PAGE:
True androgyny, the combination of masculine and feminine characteristics, is not an easy thing to pull off without becoming caricature. In music David Bowie, Grace Slick, Annie Lennox, and Lady Gaga exemplify this. In perfumery this concept has been less adroitly realized. If you are going to try and do this rose would not be the first focal point I might consider as a candidate. Which goes to show why I review perfumes and don’t make them. Creative Directors Elise Juarros and Rosa Vaia of Coquillete Paris have decided rose is the perfect place to start with to make an androgynous perfume. Tudor is the result of this effort.

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Rosa Vaia (l.) and Elise Juarros

One of the hall marks of the first five perfumes from Coquillete Paris was their easy affability while wearing them. I had compared them to your favorite t-shirt and jeans when reviewing them in the past. For this sixth fragrance Tudor does not show that easy going nature. On the website there is a proverb which reads, “The rose falls, the thorns remain.” This is a good description of Tudor as it is more stem and thorn than bloom which is because there is no actual rose in the perfume.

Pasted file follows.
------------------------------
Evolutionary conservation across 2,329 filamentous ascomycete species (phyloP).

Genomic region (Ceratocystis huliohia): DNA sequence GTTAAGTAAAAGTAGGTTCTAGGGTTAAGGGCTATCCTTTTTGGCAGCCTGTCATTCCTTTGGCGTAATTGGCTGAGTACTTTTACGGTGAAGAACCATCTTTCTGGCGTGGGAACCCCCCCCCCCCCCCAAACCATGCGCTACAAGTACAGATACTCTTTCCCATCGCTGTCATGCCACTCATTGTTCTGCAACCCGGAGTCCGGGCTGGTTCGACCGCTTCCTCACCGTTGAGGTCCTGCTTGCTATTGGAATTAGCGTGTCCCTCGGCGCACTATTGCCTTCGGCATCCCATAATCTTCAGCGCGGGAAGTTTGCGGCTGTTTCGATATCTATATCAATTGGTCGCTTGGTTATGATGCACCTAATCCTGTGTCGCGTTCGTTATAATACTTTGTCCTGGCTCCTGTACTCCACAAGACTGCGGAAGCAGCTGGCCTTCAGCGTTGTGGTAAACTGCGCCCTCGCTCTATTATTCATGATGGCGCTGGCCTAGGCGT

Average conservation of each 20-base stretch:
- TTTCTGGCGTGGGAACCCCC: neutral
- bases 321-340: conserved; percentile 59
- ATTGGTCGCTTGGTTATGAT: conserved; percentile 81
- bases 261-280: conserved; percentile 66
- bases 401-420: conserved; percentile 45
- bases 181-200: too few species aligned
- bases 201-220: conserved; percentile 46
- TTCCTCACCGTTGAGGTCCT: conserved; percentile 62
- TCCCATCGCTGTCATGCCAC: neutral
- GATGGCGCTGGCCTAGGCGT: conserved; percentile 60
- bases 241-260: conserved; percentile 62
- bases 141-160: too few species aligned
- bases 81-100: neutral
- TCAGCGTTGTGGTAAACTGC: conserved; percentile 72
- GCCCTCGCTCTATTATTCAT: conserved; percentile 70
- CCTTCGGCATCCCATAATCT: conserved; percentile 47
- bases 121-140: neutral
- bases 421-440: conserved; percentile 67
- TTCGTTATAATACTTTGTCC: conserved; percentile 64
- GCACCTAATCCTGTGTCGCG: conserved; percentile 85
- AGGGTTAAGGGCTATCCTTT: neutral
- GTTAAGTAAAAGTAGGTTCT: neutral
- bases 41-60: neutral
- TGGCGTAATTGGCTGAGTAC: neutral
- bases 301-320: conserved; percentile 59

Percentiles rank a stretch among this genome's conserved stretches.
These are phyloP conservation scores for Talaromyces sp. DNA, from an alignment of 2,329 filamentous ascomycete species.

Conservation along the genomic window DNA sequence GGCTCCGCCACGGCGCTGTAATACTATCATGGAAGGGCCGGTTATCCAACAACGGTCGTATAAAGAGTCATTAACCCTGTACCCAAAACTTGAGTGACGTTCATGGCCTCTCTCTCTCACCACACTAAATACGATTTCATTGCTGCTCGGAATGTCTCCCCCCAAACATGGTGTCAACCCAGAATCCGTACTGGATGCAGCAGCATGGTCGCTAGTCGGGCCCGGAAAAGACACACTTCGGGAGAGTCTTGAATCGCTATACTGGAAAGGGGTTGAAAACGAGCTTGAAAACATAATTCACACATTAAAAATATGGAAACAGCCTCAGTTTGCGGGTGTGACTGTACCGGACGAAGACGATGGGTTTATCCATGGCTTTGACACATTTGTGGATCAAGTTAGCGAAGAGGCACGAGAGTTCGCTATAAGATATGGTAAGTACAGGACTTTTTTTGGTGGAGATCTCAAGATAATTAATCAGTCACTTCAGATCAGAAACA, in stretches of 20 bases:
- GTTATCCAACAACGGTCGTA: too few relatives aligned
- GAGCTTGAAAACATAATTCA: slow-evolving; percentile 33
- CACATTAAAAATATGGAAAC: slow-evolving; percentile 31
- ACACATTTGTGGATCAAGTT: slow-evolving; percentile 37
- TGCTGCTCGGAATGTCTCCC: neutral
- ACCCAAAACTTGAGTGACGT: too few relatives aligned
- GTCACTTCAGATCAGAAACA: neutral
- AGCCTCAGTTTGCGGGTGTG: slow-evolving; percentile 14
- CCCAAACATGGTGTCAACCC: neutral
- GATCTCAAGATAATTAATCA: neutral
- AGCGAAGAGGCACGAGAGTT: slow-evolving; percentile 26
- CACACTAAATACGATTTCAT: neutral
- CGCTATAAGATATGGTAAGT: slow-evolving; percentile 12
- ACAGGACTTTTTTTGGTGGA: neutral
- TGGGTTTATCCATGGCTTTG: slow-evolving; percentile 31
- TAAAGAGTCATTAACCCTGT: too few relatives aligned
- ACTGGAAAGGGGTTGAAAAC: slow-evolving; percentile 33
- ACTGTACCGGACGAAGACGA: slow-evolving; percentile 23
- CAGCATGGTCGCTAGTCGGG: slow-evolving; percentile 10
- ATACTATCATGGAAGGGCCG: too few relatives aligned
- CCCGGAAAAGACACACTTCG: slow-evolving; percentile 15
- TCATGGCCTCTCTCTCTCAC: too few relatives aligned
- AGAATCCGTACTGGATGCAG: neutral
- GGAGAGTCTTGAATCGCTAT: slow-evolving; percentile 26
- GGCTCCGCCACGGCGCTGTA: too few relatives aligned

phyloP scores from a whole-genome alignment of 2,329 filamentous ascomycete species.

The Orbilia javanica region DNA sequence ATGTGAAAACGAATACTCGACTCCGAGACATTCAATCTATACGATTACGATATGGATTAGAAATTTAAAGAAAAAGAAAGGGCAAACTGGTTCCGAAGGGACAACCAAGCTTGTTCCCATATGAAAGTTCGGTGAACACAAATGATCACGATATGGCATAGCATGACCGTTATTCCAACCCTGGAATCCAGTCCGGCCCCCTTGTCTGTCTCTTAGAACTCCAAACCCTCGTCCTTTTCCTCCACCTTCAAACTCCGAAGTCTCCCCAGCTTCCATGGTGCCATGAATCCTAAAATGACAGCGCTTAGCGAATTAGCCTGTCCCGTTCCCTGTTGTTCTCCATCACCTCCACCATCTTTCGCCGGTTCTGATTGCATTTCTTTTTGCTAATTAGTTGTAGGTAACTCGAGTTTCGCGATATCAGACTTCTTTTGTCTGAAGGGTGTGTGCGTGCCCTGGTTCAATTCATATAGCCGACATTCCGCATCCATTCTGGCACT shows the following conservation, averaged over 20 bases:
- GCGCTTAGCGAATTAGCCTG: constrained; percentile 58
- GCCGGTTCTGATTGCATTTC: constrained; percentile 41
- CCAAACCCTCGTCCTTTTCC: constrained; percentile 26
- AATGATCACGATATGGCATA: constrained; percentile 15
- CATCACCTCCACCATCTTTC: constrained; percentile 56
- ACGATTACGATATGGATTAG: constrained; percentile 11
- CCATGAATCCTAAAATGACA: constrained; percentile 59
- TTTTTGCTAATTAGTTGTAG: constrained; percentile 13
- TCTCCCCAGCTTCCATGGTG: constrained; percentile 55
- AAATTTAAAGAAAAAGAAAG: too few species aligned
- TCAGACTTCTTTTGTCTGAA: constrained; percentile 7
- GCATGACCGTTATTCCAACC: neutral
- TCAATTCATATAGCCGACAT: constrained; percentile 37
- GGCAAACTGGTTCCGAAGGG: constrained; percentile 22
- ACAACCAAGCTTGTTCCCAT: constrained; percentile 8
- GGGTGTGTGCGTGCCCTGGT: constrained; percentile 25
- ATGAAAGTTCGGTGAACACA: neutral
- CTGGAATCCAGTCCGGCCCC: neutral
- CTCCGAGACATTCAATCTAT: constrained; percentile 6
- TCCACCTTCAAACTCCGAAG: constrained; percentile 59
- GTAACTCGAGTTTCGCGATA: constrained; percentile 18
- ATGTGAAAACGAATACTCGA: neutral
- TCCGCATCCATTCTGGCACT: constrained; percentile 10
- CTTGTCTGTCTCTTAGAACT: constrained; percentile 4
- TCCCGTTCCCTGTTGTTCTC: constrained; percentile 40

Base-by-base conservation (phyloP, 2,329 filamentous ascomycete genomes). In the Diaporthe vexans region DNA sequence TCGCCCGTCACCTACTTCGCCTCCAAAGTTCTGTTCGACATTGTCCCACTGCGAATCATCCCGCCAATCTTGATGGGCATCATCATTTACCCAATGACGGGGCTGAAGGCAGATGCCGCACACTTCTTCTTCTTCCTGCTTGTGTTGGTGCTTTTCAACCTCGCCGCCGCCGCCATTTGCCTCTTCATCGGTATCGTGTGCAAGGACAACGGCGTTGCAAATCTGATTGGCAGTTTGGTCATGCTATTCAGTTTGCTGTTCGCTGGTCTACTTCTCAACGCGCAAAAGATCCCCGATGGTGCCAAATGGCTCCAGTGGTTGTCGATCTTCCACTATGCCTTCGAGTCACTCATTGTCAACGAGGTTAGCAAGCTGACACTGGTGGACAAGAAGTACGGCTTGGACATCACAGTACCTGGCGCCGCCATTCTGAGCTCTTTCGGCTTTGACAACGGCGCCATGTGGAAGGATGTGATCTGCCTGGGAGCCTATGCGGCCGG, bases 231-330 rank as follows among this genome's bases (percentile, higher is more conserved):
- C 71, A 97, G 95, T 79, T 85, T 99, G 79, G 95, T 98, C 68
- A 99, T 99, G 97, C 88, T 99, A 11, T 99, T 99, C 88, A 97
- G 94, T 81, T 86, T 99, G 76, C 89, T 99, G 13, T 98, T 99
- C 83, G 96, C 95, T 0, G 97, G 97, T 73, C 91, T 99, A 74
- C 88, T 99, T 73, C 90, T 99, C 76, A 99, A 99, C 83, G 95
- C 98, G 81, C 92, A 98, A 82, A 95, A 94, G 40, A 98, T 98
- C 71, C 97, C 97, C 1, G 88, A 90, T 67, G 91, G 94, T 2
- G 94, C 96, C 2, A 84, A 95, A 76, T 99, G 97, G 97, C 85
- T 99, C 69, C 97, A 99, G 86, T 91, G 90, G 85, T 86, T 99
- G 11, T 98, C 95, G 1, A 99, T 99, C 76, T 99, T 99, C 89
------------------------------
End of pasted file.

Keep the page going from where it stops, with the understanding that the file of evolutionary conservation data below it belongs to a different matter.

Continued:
Tudor opens with the green stemminess in place courtesy of geranium and muguet. The geranium also supplies some of the rose nuance.  The heart goes for more rose that is not a rose with rosewood supplying the rosiness. There is also a fabulously pungent soil accord which further advances the concept it is about everything but the bloom. The base is a richly resinous mix of benzoin, labdanum, and ambergris. It is sweetened with a hint of vanilla but this stays tilted towards the warm side for the final moments.

Tudor has 10-12 hour longevity and average sillage.